Super 8, though, evokes the feeling and fabric of the 1980s and its youth cinema so strongly that it does for the ‘80s what Cameron Crowe’s Almost Famous (2000) did for the ’70s – Abrams has crafted a film which feels almost like it was made in the era it recreates.
Stand by Me’s themes of male friendship and young people’s desire for independence are also at the centre of The Kings of Summer. In Jordan Vogt-Roberts’ wonderful debut feature Joe (Nick Robinson) escapes the awkward discomfort of living uncommunicatively with his single father (Nick Offerman), persuading his friend Patrick (Gabriel Basso again) to join him on an escape to the woods. After being joined by the eccentric Biaggio (Moises Arias), the boys construct a makeshift house to live in for the summer. Despite the modern day setting, the natural environment and the boys’ pared-down existence gifts the film a timeless quality. As with the boys of Stand by Me, who similarly build a space for themselves in the form of a tree house, the outside world provides freedom for Joe and his friends. But, as is also the case in Stand by Me, it’s not without its dangers.
The Kings of Summer certainly fits into that coming-of-age genre the ‘80s did so well, with the boys’ solitude in the forest providing the final solace before adulthood unmistakably announces itself. The complications which arise when a girl enters the picture demonstrate that the problems of young adulthood cannot be alleviated by retreating to an elevated form of childish adventure.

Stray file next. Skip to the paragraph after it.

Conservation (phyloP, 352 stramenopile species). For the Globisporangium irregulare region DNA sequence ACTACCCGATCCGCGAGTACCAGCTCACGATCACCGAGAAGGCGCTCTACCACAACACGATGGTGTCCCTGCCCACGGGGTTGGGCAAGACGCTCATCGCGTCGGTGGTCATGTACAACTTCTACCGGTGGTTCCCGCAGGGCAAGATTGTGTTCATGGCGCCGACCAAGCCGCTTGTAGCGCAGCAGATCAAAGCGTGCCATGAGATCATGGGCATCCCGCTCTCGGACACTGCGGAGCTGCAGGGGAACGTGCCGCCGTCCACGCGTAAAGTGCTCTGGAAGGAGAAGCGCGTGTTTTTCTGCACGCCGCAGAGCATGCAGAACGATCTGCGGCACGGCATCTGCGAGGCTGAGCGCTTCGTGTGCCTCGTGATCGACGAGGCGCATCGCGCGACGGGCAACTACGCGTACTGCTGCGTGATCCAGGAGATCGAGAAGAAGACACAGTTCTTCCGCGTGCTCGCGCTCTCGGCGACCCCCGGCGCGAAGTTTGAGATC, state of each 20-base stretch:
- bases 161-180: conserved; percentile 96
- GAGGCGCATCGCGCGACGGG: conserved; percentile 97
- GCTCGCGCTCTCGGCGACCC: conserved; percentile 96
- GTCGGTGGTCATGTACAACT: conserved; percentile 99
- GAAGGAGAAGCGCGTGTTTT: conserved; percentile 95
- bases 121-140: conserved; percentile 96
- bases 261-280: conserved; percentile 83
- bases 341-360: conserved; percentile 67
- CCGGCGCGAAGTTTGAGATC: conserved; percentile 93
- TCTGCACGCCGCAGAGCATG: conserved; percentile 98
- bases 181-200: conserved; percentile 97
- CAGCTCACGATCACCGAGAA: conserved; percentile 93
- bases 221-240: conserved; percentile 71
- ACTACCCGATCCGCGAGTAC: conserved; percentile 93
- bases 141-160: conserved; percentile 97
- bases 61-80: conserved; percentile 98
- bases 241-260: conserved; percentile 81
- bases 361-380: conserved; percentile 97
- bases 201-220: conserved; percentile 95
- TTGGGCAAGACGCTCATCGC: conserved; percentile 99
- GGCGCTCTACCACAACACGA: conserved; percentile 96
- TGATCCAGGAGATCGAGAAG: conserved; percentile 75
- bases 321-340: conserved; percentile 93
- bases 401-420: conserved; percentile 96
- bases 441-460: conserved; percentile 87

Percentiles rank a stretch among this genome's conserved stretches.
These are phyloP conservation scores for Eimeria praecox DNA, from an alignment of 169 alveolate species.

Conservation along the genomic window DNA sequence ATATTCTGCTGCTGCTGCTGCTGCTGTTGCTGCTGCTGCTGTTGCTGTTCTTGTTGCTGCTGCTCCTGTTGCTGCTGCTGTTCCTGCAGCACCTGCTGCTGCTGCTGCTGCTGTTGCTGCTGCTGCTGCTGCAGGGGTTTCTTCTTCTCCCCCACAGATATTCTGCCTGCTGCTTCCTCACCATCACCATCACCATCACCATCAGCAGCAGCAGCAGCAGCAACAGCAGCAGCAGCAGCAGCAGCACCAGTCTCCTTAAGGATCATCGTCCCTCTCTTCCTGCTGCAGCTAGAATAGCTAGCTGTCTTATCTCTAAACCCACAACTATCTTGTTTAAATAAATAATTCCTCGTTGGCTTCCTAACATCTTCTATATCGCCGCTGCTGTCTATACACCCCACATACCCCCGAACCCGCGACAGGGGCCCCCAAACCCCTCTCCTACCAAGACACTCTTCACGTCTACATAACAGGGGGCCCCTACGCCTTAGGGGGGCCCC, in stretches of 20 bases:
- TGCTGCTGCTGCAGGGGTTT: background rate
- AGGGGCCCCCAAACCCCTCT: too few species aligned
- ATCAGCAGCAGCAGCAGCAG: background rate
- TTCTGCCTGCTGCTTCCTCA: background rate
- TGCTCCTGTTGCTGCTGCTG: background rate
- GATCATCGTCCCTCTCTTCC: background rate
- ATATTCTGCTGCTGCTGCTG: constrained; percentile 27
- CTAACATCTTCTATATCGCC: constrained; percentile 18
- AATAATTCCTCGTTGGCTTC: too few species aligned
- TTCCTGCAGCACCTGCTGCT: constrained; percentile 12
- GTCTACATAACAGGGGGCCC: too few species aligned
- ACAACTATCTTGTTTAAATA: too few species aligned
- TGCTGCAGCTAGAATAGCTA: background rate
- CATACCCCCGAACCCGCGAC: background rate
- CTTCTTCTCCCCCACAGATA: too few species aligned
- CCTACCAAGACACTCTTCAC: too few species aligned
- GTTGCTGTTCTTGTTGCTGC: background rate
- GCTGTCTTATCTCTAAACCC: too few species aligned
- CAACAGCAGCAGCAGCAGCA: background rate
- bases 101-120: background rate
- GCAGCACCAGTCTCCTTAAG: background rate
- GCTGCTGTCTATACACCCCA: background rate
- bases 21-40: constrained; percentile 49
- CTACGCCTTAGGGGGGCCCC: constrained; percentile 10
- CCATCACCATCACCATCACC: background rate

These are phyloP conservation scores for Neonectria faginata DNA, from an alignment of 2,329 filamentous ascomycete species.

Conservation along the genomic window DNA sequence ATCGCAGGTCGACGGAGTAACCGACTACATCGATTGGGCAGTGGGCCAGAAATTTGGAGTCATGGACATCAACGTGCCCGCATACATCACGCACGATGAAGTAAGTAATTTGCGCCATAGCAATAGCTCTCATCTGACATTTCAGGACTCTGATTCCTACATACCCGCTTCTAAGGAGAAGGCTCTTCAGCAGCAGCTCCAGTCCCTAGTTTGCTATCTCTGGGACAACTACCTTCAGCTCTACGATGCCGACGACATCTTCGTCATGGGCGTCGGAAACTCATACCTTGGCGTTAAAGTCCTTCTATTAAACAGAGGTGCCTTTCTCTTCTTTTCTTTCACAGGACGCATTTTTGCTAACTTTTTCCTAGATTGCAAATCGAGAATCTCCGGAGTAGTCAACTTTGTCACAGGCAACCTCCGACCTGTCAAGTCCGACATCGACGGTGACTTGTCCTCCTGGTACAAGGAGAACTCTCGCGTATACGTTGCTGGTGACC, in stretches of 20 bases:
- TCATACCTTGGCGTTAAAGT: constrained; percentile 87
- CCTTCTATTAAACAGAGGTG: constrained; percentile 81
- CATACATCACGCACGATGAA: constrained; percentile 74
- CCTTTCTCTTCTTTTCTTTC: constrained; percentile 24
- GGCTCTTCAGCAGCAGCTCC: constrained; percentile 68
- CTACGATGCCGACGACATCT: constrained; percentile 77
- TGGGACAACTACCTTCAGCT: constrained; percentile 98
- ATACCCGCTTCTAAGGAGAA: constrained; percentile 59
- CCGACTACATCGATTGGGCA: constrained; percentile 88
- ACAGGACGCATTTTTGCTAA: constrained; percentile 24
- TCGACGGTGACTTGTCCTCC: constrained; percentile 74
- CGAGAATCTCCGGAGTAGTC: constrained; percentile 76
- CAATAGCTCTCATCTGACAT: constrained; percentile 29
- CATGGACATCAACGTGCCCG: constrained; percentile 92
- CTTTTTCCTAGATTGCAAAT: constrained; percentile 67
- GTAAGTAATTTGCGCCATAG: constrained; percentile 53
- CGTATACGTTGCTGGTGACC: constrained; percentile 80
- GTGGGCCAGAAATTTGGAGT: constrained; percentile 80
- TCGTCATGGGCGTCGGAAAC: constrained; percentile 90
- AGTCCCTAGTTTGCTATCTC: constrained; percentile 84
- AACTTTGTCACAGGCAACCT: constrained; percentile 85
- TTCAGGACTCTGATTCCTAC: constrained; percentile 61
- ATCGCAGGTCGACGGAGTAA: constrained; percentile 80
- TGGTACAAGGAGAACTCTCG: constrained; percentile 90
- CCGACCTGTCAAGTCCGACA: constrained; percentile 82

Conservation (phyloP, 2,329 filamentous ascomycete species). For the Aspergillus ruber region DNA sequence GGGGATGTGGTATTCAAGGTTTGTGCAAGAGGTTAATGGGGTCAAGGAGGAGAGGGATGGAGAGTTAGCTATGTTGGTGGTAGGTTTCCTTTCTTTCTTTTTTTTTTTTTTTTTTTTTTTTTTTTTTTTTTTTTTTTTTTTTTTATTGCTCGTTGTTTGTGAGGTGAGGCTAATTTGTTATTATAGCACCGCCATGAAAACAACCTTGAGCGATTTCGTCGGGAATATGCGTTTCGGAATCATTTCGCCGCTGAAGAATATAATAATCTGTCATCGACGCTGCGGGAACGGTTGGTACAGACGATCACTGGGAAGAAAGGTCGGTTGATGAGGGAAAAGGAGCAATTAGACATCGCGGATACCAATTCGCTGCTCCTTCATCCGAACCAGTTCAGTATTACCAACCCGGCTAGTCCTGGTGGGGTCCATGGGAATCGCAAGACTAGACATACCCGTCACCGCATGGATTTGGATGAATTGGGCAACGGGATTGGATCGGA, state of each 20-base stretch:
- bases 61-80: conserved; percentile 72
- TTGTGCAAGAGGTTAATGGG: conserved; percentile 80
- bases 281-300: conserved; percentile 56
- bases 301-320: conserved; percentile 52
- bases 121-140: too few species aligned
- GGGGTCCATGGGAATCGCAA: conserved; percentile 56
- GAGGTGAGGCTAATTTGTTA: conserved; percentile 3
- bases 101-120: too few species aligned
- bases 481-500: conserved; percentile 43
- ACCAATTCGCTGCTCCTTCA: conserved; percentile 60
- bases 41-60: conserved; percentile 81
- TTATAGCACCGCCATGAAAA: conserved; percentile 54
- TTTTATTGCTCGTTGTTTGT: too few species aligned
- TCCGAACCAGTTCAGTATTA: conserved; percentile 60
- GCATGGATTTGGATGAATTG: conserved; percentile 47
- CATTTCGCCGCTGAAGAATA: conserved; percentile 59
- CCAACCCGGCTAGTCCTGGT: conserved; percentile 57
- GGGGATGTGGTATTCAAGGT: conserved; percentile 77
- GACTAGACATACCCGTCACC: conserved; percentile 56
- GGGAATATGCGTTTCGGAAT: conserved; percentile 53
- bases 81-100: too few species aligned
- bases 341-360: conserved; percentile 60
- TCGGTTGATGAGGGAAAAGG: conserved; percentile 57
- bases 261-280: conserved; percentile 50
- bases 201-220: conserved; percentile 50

Childish adventure is king at Adventureland, the eponymous lo-fi theme park of Greg Mottola’s 2009 comedy Adventureland. Jesse Eisenberg is James, a trust-fund kid facing the ultimate first-world problem; his Old-Fashioned guzzling father has had his salary reduced, so James must – gasp – work to fund his Ivy League education. Cue the bright colours, dodgy corn-dogs and disco tunes of Adventureland.
Adventureland works hard to reproduce the 1980s; wardrobe choices include dungarees, acid-wash jeans and leggings, and Lou Reed is incorporated as a plot point rather than just a frequent reference. But it’s not the retro typeface, Bowie’s “Modern Love” or Bill Hader’s moustache that recall the spirit of older films; it’s the melancholia of the main characters.
Though the eccentric characters who make up the park’s workforce provide much humour (particularly Bill Hader and Kristen Wiig), James drips teen angst and Kristen Stewart’s Em is reeling from a painful past.
Adventureland’s largest similarity with the 1980s teen canon, however, is the fact that it puts ‘alternative’ kids front and centre, and makes them the ones to root for. For example, when James’ Russian-novel-reading, beat-poet-resembling colleague Joel is cruelly cold-shouldered by a more typical ‘popular girl’ Em comes to his defence. Add to this a soundtrack of Crowded House and The Cure, and if it weren’t for all the famous faces you could almost believe you’ve found a lost Harold Deutch movie.